If you'll be staying somewhere for a while, call your agent and ask for that address to be added as a second location for purposes of liability coverage. If your home has been destroyed, ask your insurance company to cut back on the part of the policy that covers the structure, and ask for a corresponding reduction in premiums.

8. It's Not Over Until You Say So
Your insurance company will want to close your claim as soon as possible. The longer it's open, the greater the chance that you'll discover and file a claim for an additional loss. But homeowners often discover losses that they initially overlooked, perhaps because of the stress of living through the disaster. Protect against this possibility by waiting at least a few months before allowing your claim to be closed.
Don't be surprised if you receive a check from the insurance company saying that you're accepting the payment "in full release of" your claim. Don't believe it, and don't let it stand. Cross-out that language (and initial it), then send a letter to the company, politely thanking them for the check and telling them that you do not consider the matter to be closed.

9. Consider Hiring a Public Adjustor
Despite hiring your own estimator or contractor, you may not be able to reach an acceptable settlement of your claim. In that event, consider hiring a "public adjustor": an independent, licensed adjustor whom you pay to negotiate with the insurance company on your behalf. You'll typically pay the adjustor between nine and fifteen percent of what you recover from the insurance company, but that can be well worth it if the adjustor succeeds in significantly increasing the settlement. To find a public adjustor, start with the National Association of Public Insurance Adjusters, the national organization that regulates public adjusters, at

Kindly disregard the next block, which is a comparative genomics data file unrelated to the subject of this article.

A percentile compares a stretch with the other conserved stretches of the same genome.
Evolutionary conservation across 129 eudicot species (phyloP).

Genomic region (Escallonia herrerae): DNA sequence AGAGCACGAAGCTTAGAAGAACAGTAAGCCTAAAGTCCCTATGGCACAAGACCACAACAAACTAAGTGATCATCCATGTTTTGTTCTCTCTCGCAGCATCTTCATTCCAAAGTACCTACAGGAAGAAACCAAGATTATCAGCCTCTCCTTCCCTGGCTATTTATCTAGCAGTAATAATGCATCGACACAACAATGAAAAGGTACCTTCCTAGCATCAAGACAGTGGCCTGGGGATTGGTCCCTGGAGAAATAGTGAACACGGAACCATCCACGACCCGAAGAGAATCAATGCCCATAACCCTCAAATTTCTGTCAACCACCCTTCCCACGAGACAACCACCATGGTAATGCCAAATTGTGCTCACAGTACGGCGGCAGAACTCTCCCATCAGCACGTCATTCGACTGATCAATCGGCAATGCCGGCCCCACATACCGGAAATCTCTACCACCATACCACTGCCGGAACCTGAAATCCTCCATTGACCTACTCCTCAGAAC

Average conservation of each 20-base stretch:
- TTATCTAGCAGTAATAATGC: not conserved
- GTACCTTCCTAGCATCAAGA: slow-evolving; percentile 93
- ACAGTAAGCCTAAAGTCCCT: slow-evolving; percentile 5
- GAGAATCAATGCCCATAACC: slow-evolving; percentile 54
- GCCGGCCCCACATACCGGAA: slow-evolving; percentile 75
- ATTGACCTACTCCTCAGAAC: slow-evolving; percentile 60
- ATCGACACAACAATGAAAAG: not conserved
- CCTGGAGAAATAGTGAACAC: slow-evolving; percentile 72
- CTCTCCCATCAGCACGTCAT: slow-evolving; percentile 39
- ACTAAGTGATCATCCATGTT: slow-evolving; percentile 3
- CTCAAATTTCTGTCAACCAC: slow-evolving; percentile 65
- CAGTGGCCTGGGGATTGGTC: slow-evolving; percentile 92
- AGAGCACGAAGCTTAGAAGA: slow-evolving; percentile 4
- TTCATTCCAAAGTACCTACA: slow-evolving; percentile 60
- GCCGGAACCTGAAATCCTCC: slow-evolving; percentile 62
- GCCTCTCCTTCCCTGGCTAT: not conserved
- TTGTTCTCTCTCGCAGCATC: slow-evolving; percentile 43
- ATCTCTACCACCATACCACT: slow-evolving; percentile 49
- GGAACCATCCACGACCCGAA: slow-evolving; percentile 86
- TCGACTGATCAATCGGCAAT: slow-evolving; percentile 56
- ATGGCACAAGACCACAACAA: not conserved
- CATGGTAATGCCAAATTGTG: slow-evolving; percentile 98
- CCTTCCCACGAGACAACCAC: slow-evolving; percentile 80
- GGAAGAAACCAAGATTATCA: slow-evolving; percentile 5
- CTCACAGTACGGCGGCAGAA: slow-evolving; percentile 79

10. Don't Worry About Losing Your Insurance
You probably know that drivers who rack up an accident or two might face higher car insurance premiums or even lose their coverage. This isn't a realistic fear for homeowners who file legitimate damage claims following a disaster such as a fire. As long as you're not what the industry calls a "habitual claimant" and there's no proof of fraud in connection with your claim, you won't see an increase in your premiums or lose your coverage.

For More Information
Check out these websites for information that disaster victims can use immediately:

  • United Policyholders,, is an independent, nonprofit organization that gives great advice on dealing with your insurance company, and information on fire disasters in particular.
  • The Insurance Information Institute,, is a news and information site with lots of specific advice for consumers, including how to file a claim.
  • Your state's department of insurance is likely to have materials for consumers that will target disasters in your state. For example, the California Department of Insurance,, has provided emergency phone numbers for various insurance companies during past wildfires in California.